However, it has also been suggested that it is important not only the number of remaining teeth but also the location of missing teeth for masticatory function assessment (Zhang et al., 2019). An unfavorable chewing ability is more prevalent in those individuals with <10 natural teeth in each jaw than those having all-natural teeth or more than 10 teeth in each jaw and the presence of three to four premolars can still provide good mastication function (Zhang et al., 2019). After variables controlled, the masticatory function is significantly associated with posterior occlusal contact (Ikebe et al., 2012).
Despite the studies included in this review did not report the location of missing teeth, several studies assessing the incidence of tooth loss have demonstrated that the posterior occluding units are the most affected and the front teeth the least affected (Montandon et al., 2012; Minja et al., 2016); being premolars less affected than molars (Silva-Junior et al., 2017), and this may interfere in the prediction of MD. Thus, future studies should include the location of missing teeth in dental records, considering that the presence of three to four premolars can still provide good mastication function, as well as the presence of removable full or partial dentures (Zhang et al., 2019), fixed dentures and implants (Prithviraj et al., 2014; Neves et al., 2015).
Although, there are also functional factors which can trigger MD, we decided to use only the data about the structural factor, multiple tooth loss (<20 remaining teeth)—in which literature supports that by itself promote MD (Tatematsu et al., 2004; Savoca et al., 2010; Kosaka et al., 2014)—as a strategy to reduce heterogeneity in the measure of the chance of CD, due to there are different variables and outcome measures among the studies evaluating tooth loss and/or MD and cognition.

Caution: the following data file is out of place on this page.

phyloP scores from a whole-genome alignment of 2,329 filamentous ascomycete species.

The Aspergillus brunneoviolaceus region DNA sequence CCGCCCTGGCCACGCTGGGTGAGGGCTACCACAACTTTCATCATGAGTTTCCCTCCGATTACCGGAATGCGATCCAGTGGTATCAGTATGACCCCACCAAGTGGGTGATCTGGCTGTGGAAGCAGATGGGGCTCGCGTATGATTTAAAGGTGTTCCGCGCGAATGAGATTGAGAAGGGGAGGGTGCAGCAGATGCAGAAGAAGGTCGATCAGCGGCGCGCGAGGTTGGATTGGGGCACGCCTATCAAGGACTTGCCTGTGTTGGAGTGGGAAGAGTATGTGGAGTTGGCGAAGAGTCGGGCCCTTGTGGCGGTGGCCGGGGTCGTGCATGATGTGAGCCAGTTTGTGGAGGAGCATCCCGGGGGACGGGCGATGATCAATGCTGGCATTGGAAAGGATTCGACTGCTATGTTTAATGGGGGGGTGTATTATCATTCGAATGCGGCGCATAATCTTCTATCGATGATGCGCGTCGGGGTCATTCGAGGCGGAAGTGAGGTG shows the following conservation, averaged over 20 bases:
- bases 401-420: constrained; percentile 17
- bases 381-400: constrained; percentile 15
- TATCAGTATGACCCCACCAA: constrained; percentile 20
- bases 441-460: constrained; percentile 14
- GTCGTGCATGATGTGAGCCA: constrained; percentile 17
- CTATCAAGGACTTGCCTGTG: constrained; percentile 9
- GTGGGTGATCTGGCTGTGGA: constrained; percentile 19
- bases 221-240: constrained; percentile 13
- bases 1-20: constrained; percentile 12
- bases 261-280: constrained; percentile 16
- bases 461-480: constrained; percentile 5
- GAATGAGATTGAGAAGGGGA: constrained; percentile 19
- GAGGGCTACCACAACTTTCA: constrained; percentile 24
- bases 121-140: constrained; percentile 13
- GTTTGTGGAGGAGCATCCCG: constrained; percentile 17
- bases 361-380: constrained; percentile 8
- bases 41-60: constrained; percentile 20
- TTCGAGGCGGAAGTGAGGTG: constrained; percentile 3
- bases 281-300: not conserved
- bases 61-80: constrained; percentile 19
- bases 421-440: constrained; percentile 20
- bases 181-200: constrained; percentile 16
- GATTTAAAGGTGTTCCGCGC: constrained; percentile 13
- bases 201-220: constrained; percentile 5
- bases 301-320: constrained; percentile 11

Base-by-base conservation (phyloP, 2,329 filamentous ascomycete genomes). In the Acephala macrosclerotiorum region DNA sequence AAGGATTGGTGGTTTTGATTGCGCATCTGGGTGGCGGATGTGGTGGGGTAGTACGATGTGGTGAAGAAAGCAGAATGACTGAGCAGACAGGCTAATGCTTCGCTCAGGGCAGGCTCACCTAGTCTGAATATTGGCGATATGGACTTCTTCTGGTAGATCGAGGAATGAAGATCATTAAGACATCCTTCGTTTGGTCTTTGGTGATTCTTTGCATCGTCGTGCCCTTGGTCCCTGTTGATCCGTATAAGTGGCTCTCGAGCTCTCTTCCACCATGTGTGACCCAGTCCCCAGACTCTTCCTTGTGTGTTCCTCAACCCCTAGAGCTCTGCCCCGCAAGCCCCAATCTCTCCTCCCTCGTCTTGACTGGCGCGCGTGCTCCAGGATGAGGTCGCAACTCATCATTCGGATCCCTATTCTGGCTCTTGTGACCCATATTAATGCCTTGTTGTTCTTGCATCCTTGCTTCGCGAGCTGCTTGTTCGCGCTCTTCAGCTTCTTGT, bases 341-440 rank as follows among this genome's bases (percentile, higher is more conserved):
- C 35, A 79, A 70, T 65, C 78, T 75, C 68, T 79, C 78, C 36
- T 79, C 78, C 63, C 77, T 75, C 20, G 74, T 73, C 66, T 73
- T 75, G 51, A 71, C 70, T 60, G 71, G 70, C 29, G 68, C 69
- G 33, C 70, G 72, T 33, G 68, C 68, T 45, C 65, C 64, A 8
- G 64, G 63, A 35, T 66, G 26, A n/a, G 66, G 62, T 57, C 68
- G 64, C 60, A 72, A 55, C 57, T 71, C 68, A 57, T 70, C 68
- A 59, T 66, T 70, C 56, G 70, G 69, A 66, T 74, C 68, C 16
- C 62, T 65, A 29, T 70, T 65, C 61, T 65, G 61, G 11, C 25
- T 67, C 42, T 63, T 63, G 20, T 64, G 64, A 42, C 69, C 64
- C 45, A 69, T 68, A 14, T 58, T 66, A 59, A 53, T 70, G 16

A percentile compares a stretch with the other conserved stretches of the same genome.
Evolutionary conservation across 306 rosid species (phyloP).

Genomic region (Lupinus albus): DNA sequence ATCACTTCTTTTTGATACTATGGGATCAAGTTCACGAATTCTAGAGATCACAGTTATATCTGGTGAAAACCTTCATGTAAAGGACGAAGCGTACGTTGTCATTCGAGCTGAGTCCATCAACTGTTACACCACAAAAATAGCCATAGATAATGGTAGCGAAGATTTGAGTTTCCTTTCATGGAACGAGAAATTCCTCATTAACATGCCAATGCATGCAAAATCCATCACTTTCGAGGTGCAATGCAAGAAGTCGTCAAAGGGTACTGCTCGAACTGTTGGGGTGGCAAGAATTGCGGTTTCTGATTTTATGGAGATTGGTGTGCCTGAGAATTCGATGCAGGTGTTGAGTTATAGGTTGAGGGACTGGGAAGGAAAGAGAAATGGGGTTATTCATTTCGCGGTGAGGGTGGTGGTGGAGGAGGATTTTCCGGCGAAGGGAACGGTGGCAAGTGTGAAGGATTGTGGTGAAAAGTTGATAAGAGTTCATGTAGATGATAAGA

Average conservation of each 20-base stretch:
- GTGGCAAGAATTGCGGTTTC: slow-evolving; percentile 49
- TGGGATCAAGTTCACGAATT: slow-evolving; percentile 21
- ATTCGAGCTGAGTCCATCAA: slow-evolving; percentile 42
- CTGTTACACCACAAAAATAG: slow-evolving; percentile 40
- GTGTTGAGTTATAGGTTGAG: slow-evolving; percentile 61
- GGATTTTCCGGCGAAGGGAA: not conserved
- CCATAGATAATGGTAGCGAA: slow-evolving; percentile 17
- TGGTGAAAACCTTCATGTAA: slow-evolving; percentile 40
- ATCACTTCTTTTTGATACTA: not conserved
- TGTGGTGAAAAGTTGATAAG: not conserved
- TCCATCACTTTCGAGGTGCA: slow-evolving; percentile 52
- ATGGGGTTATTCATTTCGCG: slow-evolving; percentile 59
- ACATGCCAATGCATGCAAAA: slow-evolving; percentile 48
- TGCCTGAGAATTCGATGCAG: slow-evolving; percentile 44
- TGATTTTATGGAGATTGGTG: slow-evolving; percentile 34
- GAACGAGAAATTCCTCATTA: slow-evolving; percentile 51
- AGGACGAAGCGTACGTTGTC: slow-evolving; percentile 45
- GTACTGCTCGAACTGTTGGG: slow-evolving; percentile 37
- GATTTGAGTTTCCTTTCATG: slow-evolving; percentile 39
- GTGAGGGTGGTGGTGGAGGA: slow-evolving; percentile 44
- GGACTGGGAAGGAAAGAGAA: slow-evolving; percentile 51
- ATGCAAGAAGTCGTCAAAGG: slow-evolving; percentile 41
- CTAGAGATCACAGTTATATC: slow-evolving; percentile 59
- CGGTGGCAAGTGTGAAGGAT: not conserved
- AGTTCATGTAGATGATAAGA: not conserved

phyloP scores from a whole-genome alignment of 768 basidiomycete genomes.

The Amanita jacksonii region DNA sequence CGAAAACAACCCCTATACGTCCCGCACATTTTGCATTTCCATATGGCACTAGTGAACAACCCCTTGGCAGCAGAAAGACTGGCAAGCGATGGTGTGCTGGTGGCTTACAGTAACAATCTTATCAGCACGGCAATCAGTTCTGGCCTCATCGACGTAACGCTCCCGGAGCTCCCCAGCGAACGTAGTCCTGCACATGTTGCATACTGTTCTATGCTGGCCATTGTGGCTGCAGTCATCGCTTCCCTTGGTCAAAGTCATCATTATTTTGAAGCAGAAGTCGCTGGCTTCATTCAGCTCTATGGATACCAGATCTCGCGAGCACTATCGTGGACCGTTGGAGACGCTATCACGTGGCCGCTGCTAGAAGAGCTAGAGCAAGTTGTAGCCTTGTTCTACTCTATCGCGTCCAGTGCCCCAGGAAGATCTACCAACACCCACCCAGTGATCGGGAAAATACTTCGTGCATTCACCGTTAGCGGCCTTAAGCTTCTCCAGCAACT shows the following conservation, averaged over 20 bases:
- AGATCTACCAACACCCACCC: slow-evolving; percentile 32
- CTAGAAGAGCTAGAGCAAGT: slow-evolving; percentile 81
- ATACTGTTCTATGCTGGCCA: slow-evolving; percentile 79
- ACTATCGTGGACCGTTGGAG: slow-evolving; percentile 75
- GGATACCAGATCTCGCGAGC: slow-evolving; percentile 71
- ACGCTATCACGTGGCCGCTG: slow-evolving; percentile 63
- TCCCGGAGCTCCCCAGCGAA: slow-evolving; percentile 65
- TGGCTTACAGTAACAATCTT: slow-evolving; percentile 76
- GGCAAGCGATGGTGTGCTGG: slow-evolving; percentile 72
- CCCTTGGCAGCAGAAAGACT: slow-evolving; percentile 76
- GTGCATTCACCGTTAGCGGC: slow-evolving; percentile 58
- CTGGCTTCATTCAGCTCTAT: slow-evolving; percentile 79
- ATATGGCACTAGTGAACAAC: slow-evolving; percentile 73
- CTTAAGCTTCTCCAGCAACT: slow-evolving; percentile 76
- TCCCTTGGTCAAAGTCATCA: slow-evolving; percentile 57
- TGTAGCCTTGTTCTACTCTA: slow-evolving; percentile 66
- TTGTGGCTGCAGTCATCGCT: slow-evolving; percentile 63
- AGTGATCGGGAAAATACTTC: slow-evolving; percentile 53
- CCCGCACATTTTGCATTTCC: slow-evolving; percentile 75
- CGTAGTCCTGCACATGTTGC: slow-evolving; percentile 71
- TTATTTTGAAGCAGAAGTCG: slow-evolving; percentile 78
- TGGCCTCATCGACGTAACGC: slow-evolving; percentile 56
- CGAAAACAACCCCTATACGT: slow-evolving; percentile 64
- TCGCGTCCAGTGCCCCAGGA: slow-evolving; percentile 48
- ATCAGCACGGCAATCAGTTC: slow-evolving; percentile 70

Mastication is essential not only for food intake and swallowing, it has been reported that optimal chewing is also important preserving and promoting general health, including cognitive functions (Azuma et al., 2017). A study described the association between the loss of molars in senile rats and spatial memory deficits. Animals without molar teeth showed worse performance in behavioral tests than control animals maintained on a solid diet. Thus, the results of this experimental study suggested that the failure of spatial memory may be caused by inappropriate mastication and not only by tooth loss (Kato et al., 1997). MD associated with few residual molars, promote morphologic changes in the hippocampus and cerebral cortex, through increased blood flow in the bilateral lower frontal and parietal lobes during mastication activating various areas related with memory and learning ability (Kubo et al., 2010). MD acting as a source of chronic stress activates the HPA axis. The main neuroendocrine response to stress is via activation of the HPA axis, which stimulates—as a final product—the synthesis, and secretion of glucocorticoid (GC) from the adrenal cortex. Appropriate activation of the HPA axis is critically important for stress adaptation but repeated or prolonged HPA axis hyperactivity is linked with cognition disorders (Azuma et al., 2017). This process is similar to that induced by long term exposure to excessive corticosterone (Kubo et al., 2010).